The KMD Connection
Komodo Platform secures its blockchain by embedding data into the Bitcoin network every 10 minutes. The network's dPoW—delayed Proof of Work—algorithm not only locks down its own chain but is also available to other projects as a service.
Image credit: Komodo Platform
KMD's application of SPV—notarized SPV (nSPV)—vastly accelerates confirmation times. Rather than using the block headers of an entire blockchain, nSPV ties into specific nodes to verify only 20-30 headers.
In other words, nSPV is a mechanism of 3rd generation peer-to-peer payment verification. Here's the evolution of wallet syncing requirements:
1) An entire chain — bitcoin
2) A chain's headers — SPV
3) A network node's headers — nSPV
And now that you know what nSPV does, let's discuss its overflow into the entire Internet of Things...
Delivering 4x Solutions
We previously identified four significant limitations of the IoT field. Here's how a blockchain game can help each one:
This category doesn't require nSPV whatsoever. Blockchain-based IoT devices store data within encrypted, time-stamped, immutable, distributed ledgers. Because there's no central point of failure, there's nothing for thieves to attack. Sensitive data—a patient's health history, for example—belongs on a blockchain.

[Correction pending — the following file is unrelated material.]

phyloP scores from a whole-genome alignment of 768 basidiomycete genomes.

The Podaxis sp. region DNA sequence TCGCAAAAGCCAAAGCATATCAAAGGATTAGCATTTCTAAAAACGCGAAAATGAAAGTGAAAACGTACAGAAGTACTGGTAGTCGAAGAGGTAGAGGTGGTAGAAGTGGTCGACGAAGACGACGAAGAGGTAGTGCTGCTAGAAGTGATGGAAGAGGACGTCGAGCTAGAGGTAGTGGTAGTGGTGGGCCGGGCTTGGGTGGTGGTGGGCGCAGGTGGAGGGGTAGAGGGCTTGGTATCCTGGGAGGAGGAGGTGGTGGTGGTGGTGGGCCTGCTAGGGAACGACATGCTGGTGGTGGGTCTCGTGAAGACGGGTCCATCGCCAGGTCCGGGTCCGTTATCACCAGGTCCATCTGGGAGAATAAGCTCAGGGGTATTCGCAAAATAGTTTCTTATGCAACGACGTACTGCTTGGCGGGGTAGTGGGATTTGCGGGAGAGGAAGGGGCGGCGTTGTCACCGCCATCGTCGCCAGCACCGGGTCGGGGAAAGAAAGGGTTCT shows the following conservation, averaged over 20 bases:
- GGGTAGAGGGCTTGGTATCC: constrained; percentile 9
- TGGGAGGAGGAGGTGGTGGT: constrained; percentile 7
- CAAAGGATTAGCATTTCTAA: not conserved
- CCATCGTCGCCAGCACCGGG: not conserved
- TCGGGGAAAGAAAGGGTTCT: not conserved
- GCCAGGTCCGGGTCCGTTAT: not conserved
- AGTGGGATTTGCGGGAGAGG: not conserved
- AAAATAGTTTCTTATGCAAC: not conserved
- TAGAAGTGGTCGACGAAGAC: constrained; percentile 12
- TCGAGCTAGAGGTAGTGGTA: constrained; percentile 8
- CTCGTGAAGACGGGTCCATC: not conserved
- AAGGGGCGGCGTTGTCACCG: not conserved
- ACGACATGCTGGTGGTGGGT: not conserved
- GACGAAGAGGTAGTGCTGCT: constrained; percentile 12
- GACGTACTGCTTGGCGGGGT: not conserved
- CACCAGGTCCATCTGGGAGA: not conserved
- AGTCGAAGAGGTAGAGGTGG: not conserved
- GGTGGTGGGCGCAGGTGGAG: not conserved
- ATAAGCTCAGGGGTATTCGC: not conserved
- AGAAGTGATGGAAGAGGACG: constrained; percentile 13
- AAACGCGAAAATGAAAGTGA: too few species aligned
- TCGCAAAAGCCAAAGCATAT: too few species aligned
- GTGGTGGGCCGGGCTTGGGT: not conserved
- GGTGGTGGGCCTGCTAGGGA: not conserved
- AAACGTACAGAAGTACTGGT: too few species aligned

IoT devices operating out in the field have finite space for processing power. Compared to devices currently running SPV software, nSPV is up to 1,000x smaller at only 500kb of RAM. A smaller software footprint leaves space for additional sensory data, opening the door to on-device computation rather than in-cloud calculations.
Not every IoT device has the luxury of a hard-wired power source. Remote devices rely on alternative energy supplies to keep them collecting and transmitting data at full capacity. And if you've ever had your phone shut down too soon because you were running multiple apps and streaming music at the same time, you know how minimal data processing can conserve battery life.
This category also ties into nSPV's overall size. Tiny data packets are quicker and less costly to transmit than their bloated counterparts. Imagine the download strain on your laptop when you have 15 tabs open at once. Your Internet connection or CPU may not be able to handle all that data and begin to bog down.
The combination of blockchain security, featherweight software, and self-executing smart contracts is a massive boon to IoT.
And because IoT makes our lives far simpler, I hope you can appreciate the benefits of nSPV.
They say necessity is the mother of invention. In the case of KOGS, its inventive nature can uplift complementary industries. Blockchain is a powerful technology! And sometimes, you don't even know what any given tech can do until you test its limitations.
And thankfully, for the IoT and other industries to come, a Southeast Asian startup bundled a small group of groundbreaking tech—nSPV and smart contracts—into a simple blockchain game.